In certain embodiments, the present invention provides a method for preparing a covalently modified metal surface, comprising the steps of:

(a) modifying a metal substrate to incorporate thereon a plurality of hydroxyl groups;

(b) providing a compound of formula I:


wherein:

  • R1 is a natural or synthetic polymer or copolymer group or a small molecule organic group;
  • W is —C(═O)OH, —C(═O)X, —P(═O)(OH)2, —P(═O)(X)2, —P(═O)(Ra)OH, —P(═O)(Ra)X, —O—S(═O)2OH, —S(═O)2OH, —Si(Ra)2OH, —Si(ORa)2OH, —Si(Ra)2X, —Si(Ra)(OH)2, —Si(Ra)X2, —Si(ORa)2X, C(═O)H, —N═C═S, —N═C═O, phenol, thiophenol, or an epoxide;
  • each X is independently Cl, Br, or I; and
  • each Ra is hydrogen, an alkyl group, or an aryl group;
  • and
  • (c) coupling the compound of formula I to one or more of the hydroxyl groups on the metal surface.

As described generally above, the coupling step (c) can be performed in the absence of reagents or catalysts by dehydration or condensation. However, it is also contemplated that the coupling step (c) can be performed in the presence of such reagents or catalysts. For example, coupling step (c) may be performed in the presence of a suitable base. Suitable bases include any of those known to one of ordinary skill in the art for such coupling reactions. Exemplary bases include, but are not limited to, triethylamine, diisopropylamine, diisopropylethylamine, dimethylaminopyridine, and the like.

One of ordinary skill in the art will appreciate that when W is —C(═O)X, —P(═O)(X)2, —P(═O)(Ra)X, —Si(Ra)2X, or —Si(ORa)2X, then the coupling at step (c) can occur by a condensation reaction. See FIGS. 2, 4, 6, 8, 10, and 12 which depict representative methods of the present invention whereby coupling step (c) occurs by condensation reaction.

Similarly, when W is —C(═O)OH, —P(═O)(OH)2, —P(═O)(Ra)OH, —Si(Ra)2OH, or —Si(ORa)2OH, the coupling at step (c) can occur by a dehydration reaction. See FIGS. 1, 3, 5, 7, 9, and 11 which depict representative methods of the present invention whereby coupling step (c) occurs by dehydration reaction.

In certain embodiments, the metal substrate comprises iron, iron alloys, steel, stainless steel, austenitic stainless steel, Type 316 stainless steel, ferritic stainless steel, martensitic stainless steel, duplex stainless steel, cobalt, cobalt alloys, cobalt-chromium alloys, stellite alloys, Vitallium®, titanium, titanium alloys, nickel-titanium alloys, nitinol, or super-alloys.

In other embodiments, R1 is a synthetic polymer such as linear homopolymers, branched homopolymers, block copolymers, branched block copolymers, star polymers, star copolymers, graft copolymers, hyperbranched copolymers, and dendrimers. In still other embodiments, R1 is a natural polymer such as oligopeptides, proteins, polynucleic acids (e.g. DNA and RNA), oligosaccharides, and polysaccharides. According to another aspect of the present invention, R1 is poly(ethylene glycol) (PEG), a heterobifunctional PEG, a branched PEG, heterofunctionalized branched PEG's, PEG-b-PAA-b-PAA block copolymer, PEG-b-PAA-b-PEG block copolymers, PEG-b-polyester-b-PEG block copolymers, PEG-b-PAA block copolymers, [where PAA refers to poly(amino acid)], dextran, heparin, fibronectin, chitosan, amylose, amylopectin, glycogen, xanthan, gellan, pullulun, cellulose, and cellulose acetate.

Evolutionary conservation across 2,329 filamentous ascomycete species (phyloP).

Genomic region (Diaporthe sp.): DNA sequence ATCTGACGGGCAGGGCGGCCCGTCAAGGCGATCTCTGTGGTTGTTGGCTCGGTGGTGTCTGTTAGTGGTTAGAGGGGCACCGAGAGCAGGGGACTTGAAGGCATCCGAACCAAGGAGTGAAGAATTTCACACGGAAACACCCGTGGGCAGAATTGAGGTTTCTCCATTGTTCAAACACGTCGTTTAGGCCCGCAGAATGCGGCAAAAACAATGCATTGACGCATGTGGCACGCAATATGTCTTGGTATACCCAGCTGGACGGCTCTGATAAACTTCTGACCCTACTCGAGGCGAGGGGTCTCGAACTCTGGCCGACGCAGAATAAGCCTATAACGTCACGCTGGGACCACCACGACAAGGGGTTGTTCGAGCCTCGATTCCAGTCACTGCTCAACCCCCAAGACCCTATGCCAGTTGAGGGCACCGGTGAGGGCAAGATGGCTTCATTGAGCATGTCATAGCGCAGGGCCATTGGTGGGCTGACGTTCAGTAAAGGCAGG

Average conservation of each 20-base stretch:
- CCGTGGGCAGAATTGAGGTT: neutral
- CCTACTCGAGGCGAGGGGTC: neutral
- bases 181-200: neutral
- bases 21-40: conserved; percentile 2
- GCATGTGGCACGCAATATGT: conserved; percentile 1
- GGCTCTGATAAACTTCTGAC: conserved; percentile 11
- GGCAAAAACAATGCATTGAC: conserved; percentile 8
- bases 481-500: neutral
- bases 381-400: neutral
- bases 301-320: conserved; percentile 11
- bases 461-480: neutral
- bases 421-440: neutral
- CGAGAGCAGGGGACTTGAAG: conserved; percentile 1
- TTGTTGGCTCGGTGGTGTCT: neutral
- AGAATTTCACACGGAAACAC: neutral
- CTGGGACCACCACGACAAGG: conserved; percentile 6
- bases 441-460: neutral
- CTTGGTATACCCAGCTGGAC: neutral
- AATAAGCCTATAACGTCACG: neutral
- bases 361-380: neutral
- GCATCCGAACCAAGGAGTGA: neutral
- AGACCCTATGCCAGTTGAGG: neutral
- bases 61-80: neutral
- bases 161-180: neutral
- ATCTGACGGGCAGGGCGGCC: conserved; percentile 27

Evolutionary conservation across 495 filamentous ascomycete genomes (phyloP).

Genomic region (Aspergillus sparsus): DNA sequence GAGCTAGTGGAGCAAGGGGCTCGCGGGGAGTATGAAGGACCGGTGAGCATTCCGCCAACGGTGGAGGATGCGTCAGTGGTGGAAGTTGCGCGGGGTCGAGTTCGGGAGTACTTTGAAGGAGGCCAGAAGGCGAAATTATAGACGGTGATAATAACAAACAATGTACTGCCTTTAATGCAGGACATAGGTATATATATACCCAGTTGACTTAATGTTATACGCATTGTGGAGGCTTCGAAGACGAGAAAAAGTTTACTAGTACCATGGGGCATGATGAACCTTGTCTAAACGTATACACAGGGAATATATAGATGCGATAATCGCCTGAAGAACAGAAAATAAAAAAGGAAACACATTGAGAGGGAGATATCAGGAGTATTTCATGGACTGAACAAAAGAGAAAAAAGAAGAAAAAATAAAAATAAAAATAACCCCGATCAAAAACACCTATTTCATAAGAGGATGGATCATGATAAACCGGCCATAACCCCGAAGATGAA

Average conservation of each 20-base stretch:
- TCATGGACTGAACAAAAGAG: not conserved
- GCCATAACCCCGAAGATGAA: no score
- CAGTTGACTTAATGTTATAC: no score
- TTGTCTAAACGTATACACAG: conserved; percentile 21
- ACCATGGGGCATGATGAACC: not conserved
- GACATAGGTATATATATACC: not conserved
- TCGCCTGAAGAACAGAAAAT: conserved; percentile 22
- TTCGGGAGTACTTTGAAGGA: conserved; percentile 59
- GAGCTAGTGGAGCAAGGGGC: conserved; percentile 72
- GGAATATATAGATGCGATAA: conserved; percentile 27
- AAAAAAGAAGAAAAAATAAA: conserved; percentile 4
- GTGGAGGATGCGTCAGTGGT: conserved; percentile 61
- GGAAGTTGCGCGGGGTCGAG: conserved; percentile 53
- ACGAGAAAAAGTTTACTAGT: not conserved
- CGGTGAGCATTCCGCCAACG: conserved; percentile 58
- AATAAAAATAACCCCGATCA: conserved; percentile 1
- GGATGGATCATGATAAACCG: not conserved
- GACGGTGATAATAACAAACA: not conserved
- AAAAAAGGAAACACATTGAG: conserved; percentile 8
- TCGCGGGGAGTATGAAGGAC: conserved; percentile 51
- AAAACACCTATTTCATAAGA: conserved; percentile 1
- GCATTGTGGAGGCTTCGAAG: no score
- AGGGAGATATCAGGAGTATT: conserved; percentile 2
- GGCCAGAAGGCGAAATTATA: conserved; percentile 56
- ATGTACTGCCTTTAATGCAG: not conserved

In certain embodiments, R1 is a small molecule organic group. In other embodiments, R1 is selected from monosaccharides (e.g., glucose, galactose, fructose) and disaccharides (e.g., sucrose, lactose, maltose), phosphorylcholines, phosoplipids, cyclodextrans, and small molecule drugs.

In other embodiments, the present invention provides a method for preparing a covalently modified metal surface, comprising the steps of:

(a) providing a metal surface having a plurality of hydroxyl groups;

(b) providing a compound of formula I:


wherein:

  • R1 is a natural or synthetic polymer or copolymer group or a small molecule organic group;
  • W is —C(═O)OH, —C(═O)X, —P(═O)(OH)2, —P(═O)(X)2, —P(═O)(Ra)OH, —P(═O)(Ra)X, —O—S(═O)2OH, —S(═O)2OH, —Si(Ra)2OH, —Si(ORa)2OH, —Si(Ra)2X, —Si(Ra)(OH)2, —Si(Ra)X2, —Si(ORa)2X, C(═O)H, —N═C═S, —N═C═O, phenol, thiophenol, or an epoxide;
  • each X is independently Cl, Br, or I; and
  • each Ra is hydrogen, an alkyl group, or an aryl group;
  • and
  • (c) coupling the compound of formula I to one or more of the hydroxyl groups on the metal surface.
    Polymer Groups

As defined generally above, R1 is a natural or synthetic polymer or copolymer group or a small molecule organic group. In certain embodiments, R1 is a poly(alkylene oxide) group or a branched poly(alkylene oxide). In other embodiments, R1 is a poly(ethylene glycol) group (“PEG”). PEG's are well known to one of ordinary skill in the art and include those described in detail in International Patent Application publication number WO2006/047419, U.S. Provisional Patent Application Ser. No. 60/795,412, filed Apr. 27, 2006, and U.S. Provisional Patent Application Ser. No. 60/795,374, filed Apr. 27, 2006, the entirety of each of which is hereby incorporated herein by reference. According to another aspect of the present invention, R1 is a group of formula II: